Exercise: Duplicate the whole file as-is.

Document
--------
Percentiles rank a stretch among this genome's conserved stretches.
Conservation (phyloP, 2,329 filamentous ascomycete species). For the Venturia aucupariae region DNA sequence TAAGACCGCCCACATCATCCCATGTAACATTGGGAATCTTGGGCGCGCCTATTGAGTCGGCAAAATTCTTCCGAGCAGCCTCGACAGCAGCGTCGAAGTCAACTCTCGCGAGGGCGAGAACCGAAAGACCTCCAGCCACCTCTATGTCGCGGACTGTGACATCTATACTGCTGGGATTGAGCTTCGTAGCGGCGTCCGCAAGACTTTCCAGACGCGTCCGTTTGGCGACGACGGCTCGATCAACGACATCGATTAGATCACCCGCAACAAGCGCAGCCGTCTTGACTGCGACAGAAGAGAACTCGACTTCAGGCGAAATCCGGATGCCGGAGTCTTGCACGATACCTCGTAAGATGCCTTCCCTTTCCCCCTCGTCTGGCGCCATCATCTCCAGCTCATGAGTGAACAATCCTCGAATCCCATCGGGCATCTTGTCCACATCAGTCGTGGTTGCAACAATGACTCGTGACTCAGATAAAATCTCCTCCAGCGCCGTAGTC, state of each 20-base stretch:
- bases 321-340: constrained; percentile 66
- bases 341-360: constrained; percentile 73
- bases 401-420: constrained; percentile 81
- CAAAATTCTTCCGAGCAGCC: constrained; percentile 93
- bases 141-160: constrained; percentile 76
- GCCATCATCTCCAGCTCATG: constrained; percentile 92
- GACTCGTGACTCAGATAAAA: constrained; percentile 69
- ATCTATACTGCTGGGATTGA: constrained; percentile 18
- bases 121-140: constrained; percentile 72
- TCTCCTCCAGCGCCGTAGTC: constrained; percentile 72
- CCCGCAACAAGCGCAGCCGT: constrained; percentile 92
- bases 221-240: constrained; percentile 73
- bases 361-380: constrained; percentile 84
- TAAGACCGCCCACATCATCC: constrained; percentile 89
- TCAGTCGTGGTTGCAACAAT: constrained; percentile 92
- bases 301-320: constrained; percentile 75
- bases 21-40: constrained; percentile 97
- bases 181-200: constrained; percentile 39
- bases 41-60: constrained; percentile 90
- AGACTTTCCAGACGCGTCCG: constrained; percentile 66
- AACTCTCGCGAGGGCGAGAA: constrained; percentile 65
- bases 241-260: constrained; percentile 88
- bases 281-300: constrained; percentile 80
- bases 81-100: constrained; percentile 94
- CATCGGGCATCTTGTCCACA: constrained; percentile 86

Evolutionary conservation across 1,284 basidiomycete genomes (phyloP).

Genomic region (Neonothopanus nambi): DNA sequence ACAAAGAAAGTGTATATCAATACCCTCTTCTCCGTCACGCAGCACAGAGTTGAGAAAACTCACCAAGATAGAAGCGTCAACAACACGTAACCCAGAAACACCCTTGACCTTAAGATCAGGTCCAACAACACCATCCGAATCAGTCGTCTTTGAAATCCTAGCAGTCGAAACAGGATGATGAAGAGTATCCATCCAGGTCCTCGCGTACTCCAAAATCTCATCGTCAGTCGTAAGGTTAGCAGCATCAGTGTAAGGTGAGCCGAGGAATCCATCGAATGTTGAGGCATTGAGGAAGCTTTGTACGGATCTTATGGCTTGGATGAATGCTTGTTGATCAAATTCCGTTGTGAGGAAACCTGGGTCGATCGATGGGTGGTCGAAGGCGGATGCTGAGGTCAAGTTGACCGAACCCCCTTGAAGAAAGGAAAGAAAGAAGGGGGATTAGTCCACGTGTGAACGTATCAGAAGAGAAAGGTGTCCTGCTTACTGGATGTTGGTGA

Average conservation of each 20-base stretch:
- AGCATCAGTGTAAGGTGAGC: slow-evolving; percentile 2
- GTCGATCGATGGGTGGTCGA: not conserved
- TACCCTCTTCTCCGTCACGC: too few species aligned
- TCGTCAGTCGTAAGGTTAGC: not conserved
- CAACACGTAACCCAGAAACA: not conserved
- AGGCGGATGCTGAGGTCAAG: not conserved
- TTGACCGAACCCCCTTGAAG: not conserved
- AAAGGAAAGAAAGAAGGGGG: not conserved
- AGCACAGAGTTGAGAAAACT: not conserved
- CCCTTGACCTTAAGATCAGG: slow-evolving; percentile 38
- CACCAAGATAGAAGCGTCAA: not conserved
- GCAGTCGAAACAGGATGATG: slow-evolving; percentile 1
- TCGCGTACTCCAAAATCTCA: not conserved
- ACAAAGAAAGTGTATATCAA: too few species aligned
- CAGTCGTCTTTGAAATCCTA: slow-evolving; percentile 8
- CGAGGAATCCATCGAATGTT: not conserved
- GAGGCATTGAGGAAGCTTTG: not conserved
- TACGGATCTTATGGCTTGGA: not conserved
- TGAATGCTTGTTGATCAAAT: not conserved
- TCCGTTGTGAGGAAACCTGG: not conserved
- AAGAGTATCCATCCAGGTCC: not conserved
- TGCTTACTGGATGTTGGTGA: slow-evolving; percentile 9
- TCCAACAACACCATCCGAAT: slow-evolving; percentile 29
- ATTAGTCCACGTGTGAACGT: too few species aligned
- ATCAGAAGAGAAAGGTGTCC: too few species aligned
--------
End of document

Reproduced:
Percentiles rank a stretch among this genome's conserved stretches.
Conservation (phyloP, 2,329 filamentous ascomycete species). For the Venturia aucupariae region DNA sequence TAAGACCGCCCACATCATCCCATGTAACATTGGGAATCTTGGGCGCGCCTATTGAGTCGGCAAAATTCTTCCGAGCAGCCTCGACAGCAGCGTCGAAGTCAACTCTCGCGAGGGCGAGAACCGAAAGACCTCCAGCCACCTCTATGTCGCGGACTGTGACATCTATACTGCTGGGATTGAGCTTCGTAGCGGCGTCCGCAAGACTTTCCAGACGCGTCCGTTTGGCGACGACGGCTCGATCAACGACATCGATTAGATCACCCGCAACAAGCGCAGCCGTCTTGACTGCGACAGAAGAGAACTCGACTTCAGGCGAAATCCGGATGCCGGAGTCTTGCACGATACCTCGTAAGATGCCTTCCCTTTCCCCCTCGTCTGGCGCCATCATCTCCAGCTCATGAGTGAACAATCCTCGAATCCCATCGGGCATCTTGTCCACATCAGTCGTGGTTGCAACAATGACTCGTGACTCAGATAAAATCTCCTCCAGCGCCGTAGTC, state of each 20-base stretch:
- bases 321-340: constrained; percentile 66
- bases 341-360: constrained; percentile 73
- bases 401-420: constrained; percentile 81
- CAAAATTCTTCCGAGCAGCC: constrained; percentile 93
- bases 141-160: constrained; percentile 76
- GCCATCATCTCCAGCTCATG: constrained; percentile 92
- GACTCGTGACTCAGATAAAA: constrained; percentile 69
- ATCTATACTGCTGGGATTGA: constrained; percentile 18
- bases 121-140: constrained; percentile 72
- TCTCCTCCAGCGCCGTAGTC: constrained; percentile 72
- CCCGCAACAAGCGCAGCCGT: constrained; percentile 92
- bases 221-240: constrained; percentile 73
- bases 361-380: constrained; percentile 84
- TAAGACCGCCCACATCATCC: constrained; percentile 89
- TCAGTCGTGGTTGCAACAAT: constrained; percentile 92
- bases 301-320: constrained; percentile 75
- bases 21-40: constrained; percentile 97
- bases 181-200: constrained; percentile 39
- bases 41-60: constrained; percentile 90
- AGACTTTCCAGACGCGTCCG: constrained; percentile 66
- AACTCTCGCGAGGGCGAGAA: constrained; percentile 65
- bases 241-260: constrained; percentile 88
- bases 281-300: constrained; percentile 80
- bases 81-100: constrained; percentile 94
- CATCGGGCATCTTGTCCACA: constrained; percentile 86

Evolutionary conservation across 1,284 basidiomycete genomes (phyloP).

Genomic region (Neonothopanus nambi): DNA sequence ACAAAGAAAGTGTATATCAATACCCTCTTCTCCGTCACGCAGCACAGAGTTGAGAAAACTCACCAAGATAGAAGCGTCAACAACACGTAACCCAGAAACACCCTTGACCTTAAGATCAGGTCCAACAACACCATCCGAATCAGTCGTCTTTGAAATCCTAGCAGTCGAAACAGGATGATGAAGAGTATCCATCCAGGTCCTCGCGTACTCCAAAATCTCATCGTCAGTCGTAAGGTTAGCAGCATCAGTGTAAGGTGAGCCGAGGAATCCATCGAATGTTGAGGCATTGAGGAAGCTTTGTACGGATCTTATGGCTTGGATGAATGCTTGTTGATCAAATTCCGTTGTGAGGAAACCTGGGTCGATCGATGGGTGGTCGAAGGCGGATGCTGAGGTCAAGTTGACCGAACCCCCTTGAAGAAAGGAAAGAAAGAAGGGGGATTAGTCCACGTGTGAACGTATCAGAAGAGAAAGGTGTCCTGCTTACTGGATGTTGGTGA

Average conservation of each 20-base stretch:
- AGCATCAGTGTAAGGTGAGC: slow-evolving; percentile 2
- GTCGATCGATGGGTGGTCGA: not conserved
- TACCCTCTTCTCCGTCACGC: too few species aligned
- TCGTCAGTCGTAAGGTTAGC: not conserved
- CAACACGTAACCCAGAAACA: not conserved
- AGGCGGATGCTGAGGTCAAG: not conserved
- TTGACCGAACCCCCTTGAAG: not conserved
- AAAGGAAAGAAAGAAGGGGG: not conserved
- AGCACAGAGTTGAGAAAACT: not conserved
- CCCTTGACCTTAAGATCAGG: slow-evolving; percentile 38
- CACCAAGATAGAAGCGTCAA: not conserved
- GCAGTCGAAACAGGATGATG: slow-evolving; percentile 1
- TCGCGTACTCCAAAATCTCA: not conserved
- ACAAAGAAAGTGTATATCAA: too few species aligned
- CAGTCGTCTTTGAAATCCTA: slow-evolving; percentile 8
- CGAGGAATCCATCGAATGTT: not conserved
- GAGGCATTGAGGAAGCTTTG: not conserved
- TACGGATCTTATGGCTTGGA: not conserved
- TGAATGCTTGTTGATCAAAT: not conserved
- TCCGTTGTGAGGAAACCTGG: not conserved
- AAGAGTATCCATCCAGGTCC: not conserved
- TGCTTACTGGATGTTGGTGA: slow-evolving; percentile 9
- TCCAACAACACCATCCGAAT: slow-evolving; percentile 29
- ATTAGTCCACGTGTGAACGT: too few species aligned
- ATCAGAAGAGAAAGGTGTCC: too few species aligned